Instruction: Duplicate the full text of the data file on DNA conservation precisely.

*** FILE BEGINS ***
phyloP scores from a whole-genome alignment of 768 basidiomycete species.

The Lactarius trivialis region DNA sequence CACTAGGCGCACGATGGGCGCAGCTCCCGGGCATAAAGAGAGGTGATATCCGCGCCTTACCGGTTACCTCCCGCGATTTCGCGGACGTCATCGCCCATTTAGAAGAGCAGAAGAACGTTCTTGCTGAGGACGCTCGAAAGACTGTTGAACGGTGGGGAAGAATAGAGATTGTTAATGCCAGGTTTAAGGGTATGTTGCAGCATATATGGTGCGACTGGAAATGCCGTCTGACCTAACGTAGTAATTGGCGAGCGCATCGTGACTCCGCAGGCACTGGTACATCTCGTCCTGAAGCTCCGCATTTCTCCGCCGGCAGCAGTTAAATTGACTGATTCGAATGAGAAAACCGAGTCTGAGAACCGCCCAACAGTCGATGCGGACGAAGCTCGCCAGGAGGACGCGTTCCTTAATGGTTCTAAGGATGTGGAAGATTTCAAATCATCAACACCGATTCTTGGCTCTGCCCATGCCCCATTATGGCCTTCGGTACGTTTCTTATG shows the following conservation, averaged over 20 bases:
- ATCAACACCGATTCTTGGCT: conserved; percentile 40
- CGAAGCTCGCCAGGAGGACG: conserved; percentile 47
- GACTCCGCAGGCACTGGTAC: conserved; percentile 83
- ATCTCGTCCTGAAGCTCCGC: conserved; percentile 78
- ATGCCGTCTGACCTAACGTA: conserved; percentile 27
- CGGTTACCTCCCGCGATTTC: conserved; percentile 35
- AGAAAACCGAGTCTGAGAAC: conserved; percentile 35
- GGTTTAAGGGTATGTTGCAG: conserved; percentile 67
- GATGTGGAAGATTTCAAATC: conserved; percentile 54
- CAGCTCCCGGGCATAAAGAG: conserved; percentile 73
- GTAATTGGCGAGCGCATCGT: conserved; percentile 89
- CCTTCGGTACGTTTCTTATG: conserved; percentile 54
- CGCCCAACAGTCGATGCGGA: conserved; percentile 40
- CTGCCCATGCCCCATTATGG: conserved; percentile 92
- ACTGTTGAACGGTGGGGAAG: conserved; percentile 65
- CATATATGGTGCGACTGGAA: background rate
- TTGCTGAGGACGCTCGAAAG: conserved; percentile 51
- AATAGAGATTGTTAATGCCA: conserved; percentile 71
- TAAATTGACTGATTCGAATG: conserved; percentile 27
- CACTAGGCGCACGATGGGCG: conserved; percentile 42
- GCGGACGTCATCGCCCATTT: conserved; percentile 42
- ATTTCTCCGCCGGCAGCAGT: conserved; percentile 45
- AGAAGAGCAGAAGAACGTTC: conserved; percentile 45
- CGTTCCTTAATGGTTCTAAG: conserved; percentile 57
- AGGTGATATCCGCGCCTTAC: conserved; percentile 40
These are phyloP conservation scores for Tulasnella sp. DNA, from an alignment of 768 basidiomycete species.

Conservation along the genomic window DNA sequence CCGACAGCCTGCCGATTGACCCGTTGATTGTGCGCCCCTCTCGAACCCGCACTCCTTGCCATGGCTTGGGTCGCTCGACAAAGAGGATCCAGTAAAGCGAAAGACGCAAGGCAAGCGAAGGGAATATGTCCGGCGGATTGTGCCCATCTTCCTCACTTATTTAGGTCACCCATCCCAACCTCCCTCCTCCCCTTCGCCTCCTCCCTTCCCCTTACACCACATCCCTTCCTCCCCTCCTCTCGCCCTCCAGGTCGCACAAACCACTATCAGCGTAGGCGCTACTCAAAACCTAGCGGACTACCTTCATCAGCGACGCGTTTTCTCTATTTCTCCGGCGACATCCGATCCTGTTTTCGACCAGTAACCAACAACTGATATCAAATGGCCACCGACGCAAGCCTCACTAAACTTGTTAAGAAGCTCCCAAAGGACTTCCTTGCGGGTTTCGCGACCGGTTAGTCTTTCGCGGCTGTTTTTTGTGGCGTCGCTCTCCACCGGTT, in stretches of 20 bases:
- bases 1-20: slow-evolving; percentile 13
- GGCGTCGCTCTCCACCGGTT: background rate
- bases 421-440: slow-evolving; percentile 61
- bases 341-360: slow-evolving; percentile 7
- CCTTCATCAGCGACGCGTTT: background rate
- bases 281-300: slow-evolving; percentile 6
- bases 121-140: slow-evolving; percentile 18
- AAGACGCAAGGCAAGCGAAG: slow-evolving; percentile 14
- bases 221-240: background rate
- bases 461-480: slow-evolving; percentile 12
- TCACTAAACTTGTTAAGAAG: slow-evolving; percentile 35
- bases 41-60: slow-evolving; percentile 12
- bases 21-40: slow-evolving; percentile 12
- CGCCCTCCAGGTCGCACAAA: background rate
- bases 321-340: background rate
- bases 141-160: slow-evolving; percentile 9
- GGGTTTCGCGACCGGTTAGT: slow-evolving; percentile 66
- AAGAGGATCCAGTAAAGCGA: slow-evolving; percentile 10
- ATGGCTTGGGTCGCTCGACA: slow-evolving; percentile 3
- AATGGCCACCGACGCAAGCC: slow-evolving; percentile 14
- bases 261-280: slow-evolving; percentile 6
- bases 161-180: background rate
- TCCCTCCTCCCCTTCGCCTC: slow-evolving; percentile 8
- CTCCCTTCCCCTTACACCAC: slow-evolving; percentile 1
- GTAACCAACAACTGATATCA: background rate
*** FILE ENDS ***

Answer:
phyloP scores from a whole-genome alignment of 768 basidiomycete species.

The Lactarius trivialis region DNA sequence CACTAGGCGCACGATGGGCGCAGCTCCCGGGCATAAAGAGAGGTGATATCCGCGCCTTACCGGTTACCTCCCGCGATTTCGCGGACGTCATCGCCCATTTAGAAGAGCAGAAGAACGTTCTTGCTGAGGACGCTCGAAAGACTGTTGAACGGTGGGGAAGAATAGAGATTGTTAATGCCAGGTTTAAGGGTATGTTGCAGCATATATGGTGCGACTGGAAATGCCGTCTGACCTAACGTAGTAATTGGCGAGCGCATCGTGACTCCGCAGGCACTGGTACATCTCGTCCTGAAGCTCCGCATTTCTCCGCCGGCAGCAGTTAAATTGACTGATTCGAATGAGAAAACCGAGTCTGAGAACCGCCCAACAGTCGATGCGGACGAAGCTCGCCAGGAGGACGCGTTCCTTAATGGTTCTAAGGATGTGGAAGATTTCAAATCATCAACACCGATTCTTGGCTCTGCCCATGCCCCATTATGGCCTTCGGTACGTTTCTTATG shows the following conservation, averaged over 20 bases:
- ATCAACACCGATTCTTGGCT: conserved; percentile 40
- CGAAGCTCGCCAGGAGGACG: conserved; percentile 47
- GACTCCGCAGGCACTGGTAC: conserved; percentile 83
- ATCTCGTCCTGAAGCTCCGC: conserved; percentile 78
- ATGCCGTCTGACCTAACGTA: conserved; percentile 27
- CGGTTACCTCCCGCGATTTC: conserved; percentile 35
- AGAAAACCGAGTCTGAGAAC: conserved; percentile 35
- GGTTTAAGGGTATGTTGCAG: conserved; percentile 67
- GATGTGGAAGATTTCAAATC: conserved; percentile 54
- CAGCTCCCGGGCATAAAGAG: conserved; percentile 73
- GTAATTGGCGAGCGCATCGT: conserved; percentile 89
- CCTTCGGTACGTTTCTTATG: conserved; percentile 54
- CGCCCAACAGTCGATGCGGA: conserved; percentile 40
- CTGCCCATGCCCCATTATGG: conserved; percentile 92
- ACTGTTGAACGGTGGGGAAG: conserved; percentile 65
- CATATATGGTGCGACTGGAA: background rate
- TTGCTGAGGACGCTCGAAAG: conserved; percentile 51
- AATAGAGATTGTTAATGCCA: conserved; percentile 71
- TAAATTGACTGATTCGAATG: conserved; percentile 27
- CACTAGGCGCACGATGGGCG: conserved; percentile 42
- GCGGACGTCATCGCCCATTT: conserved; percentile 42
- ATTTCTCCGCCGGCAGCAGT: conserved; percentile 45
- AGAAGAGCAGAAGAACGTTC: conserved; percentile 45
- CGTTCCTTAATGGTTCTAAG: conserved; percentile 57
- AGGTGATATCCGCGCCTTAC: conserved; percentile 40
These are phyloP conservation scores for Tulasnella sp. DNA, from an alignment of 768 basidiomycete species.

Conservation along the genomic window DNA sequence CCGACAGCCTGCCGATTGACCCGTTGATTGTGCGCCCCTCTCGAACCCGCACTCCTTGCCATGGCTTGGGTCGCTCGACAAAGAGGATCCAGTAAAGCGAAAGACGCAAGGCAAGCGAAGGGAATATGTCCGGCGGATTGTGCCCATCTTCCTCACTTATTTAGGTCACCCATCCCAACCTCCCTCCTCCCCTTCGCCTCCTCCCTTCCCCTTACACCACATCCCTTCCTCCCCTCCTCTCGCCCTCCAGGTCGCACAAACCACTATCAGCGTAGGCGCTACTCAAAACCTAGCGGACTACCTTCATCAGCGACGCGTTTTCTCTATTTCTCCGGCGACATCCGATCCTGTTTTCGACCAGTAACCAACAACTGATATCAAATGGCCACCGACGCAAGCCTCACTAAACTTGTTAAGAAGCTCCCAAAGGACTTCCTTGCGGGTTTCGCGACCGGTTAGTCTTTCGCGGCTGTTTTTTGTGGCGTCGCTCTCCACCGGTT, in stretches of 20 bases:
- bases 1-20: slow-evolving; percentile 13
- GGCGTCGCTCTCCACCGGTT: background rate
- bases 421-440: slow-evolving; percentile 61
- bases 341-360: slow-evolving; percentile 7
- CCTTCATCAGCGACGCGTTT: background rate
- bases 281-300: slow-evolving; percentile 6
- bases 121-140: slow-evolving; percentile 18
- AAGACGCAAGGCAAGCGAAG: slow-evolving; percentile 14
- bases 221-240: background rate
- bases 461-480: slow-evolving; percentile 12
- TCACTAAACTTGTTAAGAAG: slow-evolving; percentile 35
- bases 41-60: slow-evolving; percentile 12
- bases 21-40: slow-evolving; percentile 12
- CGCCCTCCAGGTCGCACAAA: background rate
- bases 321-340: background rate
- bases 141-160: slow-evolving; percentile 9
- GGGTTTCGCGACCGGTTAGT: slow-evolving; percentile 66
- AAGAGGATCCAGTAAAGCGA: slow-evolving; percentile 10
- ATGGCTTGGGTCGCTCGACA: slow-evolving; percentile 3
- AATGGCCACCGACGCAAGCC: slow-evolving; percentile 14
- bases 261-280: slow-evolving; percentile 6
- bases 161-180: background rate
- TCCCTCCTCCCCTTCGCCTC: slow-evolving; percentile 8
- CTCCCTTCCCCTTACACCAC: slow-evolving; percentile 1
- GTAACCAACAACTGATATCA: background rate